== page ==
2010 was the 15th anniversary of the support Waltham Forest Thuso in South Africa provides to young people at Thuto Lesedi Secondary school. The school is situated in a historically black township east of Johannesburg. The need for support was recognise by members of the local branch of the anti-apartheid movement who visited South Africa post apartheid. They saw that education was essential in helping the people of South Africa “Reap the Fruits of Freedom”. The substandard “Bantu education” of the apartheid era had left the black population with very poor education and no skills.
Schools for Black children had poorly educated teachers, no libraries, and no laboratories. Some were in disrepair and others held in shacks.
The situation was exacerbated by the HIV/AIDS pandemic which, by 1997, was leaving many orphans. This meant some young people were forced to leave school early, because there was no one to pay the annual school fee, of £2.
In 1995 ACTSAWF setup a sponsorship program paying school fees and buying essential books for two orphans at Thuto Lesedi Secondary school. One went on to train as an engineer and the other was accepted to train as an pilot. In 2010 the number of sponsored pupils had reached 50.
In 1996 the organisation started sending schools in Vosloorus books to help them develop libraries. This work is being continued by WFTISA, ACTSAWF’S successor. Books are sent books through the “Book and 10pence” project run by Community H.E.A.R.T.
From 1995 to 1999 ACTSA Waltham Forest(ACTSAWF) contributed to the funding of community projects providing adult literacy classes and developing basic computing skills. WAFTISA’s supports pupils from the second year at secondary school, (year 9) to year 12, the final year (matriculation).
During a visit to the school in 2005 discussions with sponsored pupils revealed some of them had no food. That year a food program was initiated with a contribution of one thousand pounds to provide lunch.
By 2010 WFTISA had extended the food program to include food packs to provide food at home. Over 500 children were benefitting from the food scheme. The head teacher, Mrs Tlhakanelo, commented that the effect was visible in how alert and engaged the pupils were in class. That confirms WFTISA’s belief that “a hungry child cannot learn”.
Thuto Lesedi Secondary school has benefited from the support WFTISA provides in many ways. The teachers are motivated by the help their learners receive. They no longer have to worry about hungry children and devise means of feeding them. They can concentrate on teaching.
WFTISA’S involvement, and the high Matriculation examination passes, has also encouraged other sponsors to
support the school. In our summer 2010 news letter we mentioned some of the sponsorships viz: annual sponsorship of R400,000.00 over 5 years for the school; two newly built laboratories, one for maths and the other for science, both fully equipped with computers; an offer of scholarships to study engineering.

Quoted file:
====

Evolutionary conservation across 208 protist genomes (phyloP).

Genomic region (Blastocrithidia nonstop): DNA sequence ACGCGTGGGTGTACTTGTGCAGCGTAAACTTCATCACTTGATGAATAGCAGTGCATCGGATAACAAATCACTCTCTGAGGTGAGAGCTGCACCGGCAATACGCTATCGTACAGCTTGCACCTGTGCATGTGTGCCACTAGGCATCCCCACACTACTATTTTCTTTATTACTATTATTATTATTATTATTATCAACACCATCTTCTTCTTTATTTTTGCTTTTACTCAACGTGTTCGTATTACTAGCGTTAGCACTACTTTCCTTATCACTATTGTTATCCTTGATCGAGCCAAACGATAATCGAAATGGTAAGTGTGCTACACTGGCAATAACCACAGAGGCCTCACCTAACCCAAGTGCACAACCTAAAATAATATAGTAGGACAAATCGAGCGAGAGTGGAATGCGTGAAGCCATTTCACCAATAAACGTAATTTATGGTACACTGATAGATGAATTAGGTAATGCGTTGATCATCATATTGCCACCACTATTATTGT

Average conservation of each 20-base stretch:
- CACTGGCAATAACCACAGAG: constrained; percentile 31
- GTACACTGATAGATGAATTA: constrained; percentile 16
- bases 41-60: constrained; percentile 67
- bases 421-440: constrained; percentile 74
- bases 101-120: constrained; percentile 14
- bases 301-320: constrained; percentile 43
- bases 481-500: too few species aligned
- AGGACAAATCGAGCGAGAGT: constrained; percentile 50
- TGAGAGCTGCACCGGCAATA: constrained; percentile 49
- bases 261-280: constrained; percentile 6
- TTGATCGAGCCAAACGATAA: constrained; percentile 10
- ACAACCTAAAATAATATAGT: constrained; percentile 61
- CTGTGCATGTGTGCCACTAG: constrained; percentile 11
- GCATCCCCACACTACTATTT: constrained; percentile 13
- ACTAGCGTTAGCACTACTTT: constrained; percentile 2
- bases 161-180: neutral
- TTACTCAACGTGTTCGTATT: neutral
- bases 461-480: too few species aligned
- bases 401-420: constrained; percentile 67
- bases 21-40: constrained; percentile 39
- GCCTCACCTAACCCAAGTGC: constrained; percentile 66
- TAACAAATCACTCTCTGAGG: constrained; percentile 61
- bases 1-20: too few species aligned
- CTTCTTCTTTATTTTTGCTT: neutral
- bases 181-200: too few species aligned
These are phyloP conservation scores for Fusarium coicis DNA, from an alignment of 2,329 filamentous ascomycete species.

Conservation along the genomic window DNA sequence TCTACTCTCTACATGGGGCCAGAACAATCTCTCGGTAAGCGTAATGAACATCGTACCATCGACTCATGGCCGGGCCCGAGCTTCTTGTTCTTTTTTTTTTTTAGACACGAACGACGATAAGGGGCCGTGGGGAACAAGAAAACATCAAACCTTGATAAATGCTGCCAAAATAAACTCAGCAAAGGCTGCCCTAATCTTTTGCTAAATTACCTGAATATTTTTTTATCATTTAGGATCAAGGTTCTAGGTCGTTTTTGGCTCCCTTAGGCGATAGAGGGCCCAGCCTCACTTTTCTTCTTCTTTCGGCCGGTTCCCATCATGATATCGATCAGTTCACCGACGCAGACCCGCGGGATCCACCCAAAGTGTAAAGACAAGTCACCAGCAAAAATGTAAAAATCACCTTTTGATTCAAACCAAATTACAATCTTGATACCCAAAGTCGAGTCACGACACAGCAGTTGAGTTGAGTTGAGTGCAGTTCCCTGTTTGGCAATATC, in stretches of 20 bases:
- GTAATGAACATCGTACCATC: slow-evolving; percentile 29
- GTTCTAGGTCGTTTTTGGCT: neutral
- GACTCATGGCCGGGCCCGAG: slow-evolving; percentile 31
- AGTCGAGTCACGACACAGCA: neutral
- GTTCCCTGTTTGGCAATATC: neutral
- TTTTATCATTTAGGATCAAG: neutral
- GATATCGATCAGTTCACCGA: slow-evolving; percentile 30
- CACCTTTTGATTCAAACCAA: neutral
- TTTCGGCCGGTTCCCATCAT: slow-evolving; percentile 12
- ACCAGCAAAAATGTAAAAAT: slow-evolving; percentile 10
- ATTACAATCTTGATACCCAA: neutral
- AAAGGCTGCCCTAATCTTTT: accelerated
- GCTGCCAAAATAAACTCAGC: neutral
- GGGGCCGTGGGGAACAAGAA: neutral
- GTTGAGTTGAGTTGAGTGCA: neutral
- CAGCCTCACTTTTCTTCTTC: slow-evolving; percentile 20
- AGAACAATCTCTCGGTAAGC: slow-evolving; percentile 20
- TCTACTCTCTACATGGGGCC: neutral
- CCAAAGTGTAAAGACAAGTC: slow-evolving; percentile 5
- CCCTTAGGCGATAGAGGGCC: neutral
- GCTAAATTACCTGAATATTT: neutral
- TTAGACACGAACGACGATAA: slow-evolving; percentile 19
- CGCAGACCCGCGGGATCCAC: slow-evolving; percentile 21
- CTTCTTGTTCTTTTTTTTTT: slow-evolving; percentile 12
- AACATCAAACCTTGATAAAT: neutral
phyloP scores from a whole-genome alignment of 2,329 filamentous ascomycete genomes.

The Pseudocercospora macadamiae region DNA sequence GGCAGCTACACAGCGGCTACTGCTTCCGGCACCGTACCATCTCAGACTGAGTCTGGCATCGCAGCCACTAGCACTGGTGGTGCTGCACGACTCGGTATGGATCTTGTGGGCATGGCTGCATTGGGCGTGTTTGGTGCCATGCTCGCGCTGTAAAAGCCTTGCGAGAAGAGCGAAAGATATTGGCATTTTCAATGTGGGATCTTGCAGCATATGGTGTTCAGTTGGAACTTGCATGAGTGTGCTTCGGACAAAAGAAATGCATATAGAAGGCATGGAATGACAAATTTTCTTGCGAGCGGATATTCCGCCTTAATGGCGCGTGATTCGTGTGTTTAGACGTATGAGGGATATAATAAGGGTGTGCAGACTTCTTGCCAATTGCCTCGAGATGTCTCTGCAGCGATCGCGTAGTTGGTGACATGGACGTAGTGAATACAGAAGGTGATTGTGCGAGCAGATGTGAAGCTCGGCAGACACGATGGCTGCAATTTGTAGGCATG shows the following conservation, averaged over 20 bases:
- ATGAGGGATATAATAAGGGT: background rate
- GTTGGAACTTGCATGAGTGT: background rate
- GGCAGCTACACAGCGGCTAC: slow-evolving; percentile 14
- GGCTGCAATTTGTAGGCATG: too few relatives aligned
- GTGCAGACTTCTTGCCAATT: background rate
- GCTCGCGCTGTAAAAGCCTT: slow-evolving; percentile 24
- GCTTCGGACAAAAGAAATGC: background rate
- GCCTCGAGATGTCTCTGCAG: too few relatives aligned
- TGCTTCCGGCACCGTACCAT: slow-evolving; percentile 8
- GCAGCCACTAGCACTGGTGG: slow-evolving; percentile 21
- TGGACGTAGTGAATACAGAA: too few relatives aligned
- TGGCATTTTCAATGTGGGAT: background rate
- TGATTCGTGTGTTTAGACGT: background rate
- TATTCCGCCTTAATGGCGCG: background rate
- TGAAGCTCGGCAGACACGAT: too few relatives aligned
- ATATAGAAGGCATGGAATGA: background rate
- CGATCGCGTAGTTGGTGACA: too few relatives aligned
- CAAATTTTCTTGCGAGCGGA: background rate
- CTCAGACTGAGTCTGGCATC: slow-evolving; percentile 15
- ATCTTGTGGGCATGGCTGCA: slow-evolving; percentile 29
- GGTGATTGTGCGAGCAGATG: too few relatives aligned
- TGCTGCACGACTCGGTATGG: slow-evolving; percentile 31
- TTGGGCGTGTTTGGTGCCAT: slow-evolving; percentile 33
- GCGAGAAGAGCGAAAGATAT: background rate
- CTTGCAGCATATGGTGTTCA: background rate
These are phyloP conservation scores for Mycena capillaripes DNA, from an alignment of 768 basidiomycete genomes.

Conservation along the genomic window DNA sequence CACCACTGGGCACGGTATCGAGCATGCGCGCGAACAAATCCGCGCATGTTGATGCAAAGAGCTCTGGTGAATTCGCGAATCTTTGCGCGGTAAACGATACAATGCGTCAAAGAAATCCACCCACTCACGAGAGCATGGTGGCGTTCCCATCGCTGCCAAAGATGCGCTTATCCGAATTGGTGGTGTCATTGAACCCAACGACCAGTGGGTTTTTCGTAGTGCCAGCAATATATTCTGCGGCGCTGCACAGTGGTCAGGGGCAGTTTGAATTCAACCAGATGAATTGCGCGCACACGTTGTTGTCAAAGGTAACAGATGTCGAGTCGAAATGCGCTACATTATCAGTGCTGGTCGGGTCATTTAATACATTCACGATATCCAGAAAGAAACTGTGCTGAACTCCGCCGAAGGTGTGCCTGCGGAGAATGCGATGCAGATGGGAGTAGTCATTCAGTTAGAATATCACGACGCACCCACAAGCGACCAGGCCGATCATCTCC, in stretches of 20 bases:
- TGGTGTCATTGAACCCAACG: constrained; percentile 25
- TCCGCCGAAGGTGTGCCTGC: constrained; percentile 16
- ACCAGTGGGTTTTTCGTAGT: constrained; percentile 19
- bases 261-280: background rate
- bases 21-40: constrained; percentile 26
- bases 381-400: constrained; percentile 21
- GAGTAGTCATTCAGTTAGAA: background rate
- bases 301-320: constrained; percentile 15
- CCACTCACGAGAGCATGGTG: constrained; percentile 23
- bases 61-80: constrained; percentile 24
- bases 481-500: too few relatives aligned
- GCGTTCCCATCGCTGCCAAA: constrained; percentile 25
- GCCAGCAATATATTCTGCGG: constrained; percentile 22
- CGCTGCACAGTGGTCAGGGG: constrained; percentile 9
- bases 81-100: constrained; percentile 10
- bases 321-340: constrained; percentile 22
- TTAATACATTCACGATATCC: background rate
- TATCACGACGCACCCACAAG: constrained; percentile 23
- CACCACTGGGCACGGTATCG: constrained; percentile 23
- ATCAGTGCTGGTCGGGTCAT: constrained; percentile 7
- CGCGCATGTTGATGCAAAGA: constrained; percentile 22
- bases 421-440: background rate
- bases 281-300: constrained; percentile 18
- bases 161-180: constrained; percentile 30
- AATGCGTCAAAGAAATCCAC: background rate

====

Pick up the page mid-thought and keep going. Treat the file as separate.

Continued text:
In March 2011 the school received a minibus from SMD, a company in South Africa. The vehicle will be used to transport teams to games and anywhere else small school groups need to go. The Chair of WFTISA, Mmapula Small was invited to the handover event.Thank You
The sponsorships received through WFTISA means that children at Thuto Lesedi do not have to worry about fees and the cost of essential books. The food program ensured that they are no longer hungry all the time. and so they can learn. We at Waltham Forest Thuso in South Africa thank all sponsors and supporters who have made all this achievable.
We do believe that with your continuing support we will “ Make Poverty History Through Education”.
We thank Gerald, Naima and Adam for welcoming guests to their home for the Garden Party, on 7th June 2010. The event raised £1156.65 for the food project.
Over 500 orphans and other poor children benefit from the food program. In a school of nearly 2000 pupils this still does not provide for all those who could benefit from just a little more food in their day
In order to reach more children, WFTISA is helping a project for women who are HIV positive or living in families with HIV/AIDS, “Azwikundi Women’s Health and Training” a Venda word for “it is possible”. As volunteers, these very poor women provide home care for sick people with AIDS in their community. Sadly some of the grandparents who care for orphans have developed dementia. The women’s group has developed a support group for them.
We help Azwikindi raise funds by buying their handicraft and selling it in the U.K.
During our trip to South Africa in April 2011, chair of WFTISA, Mmapula, was invited to a gathering where clothes donated by the organization were being distributed among needy children.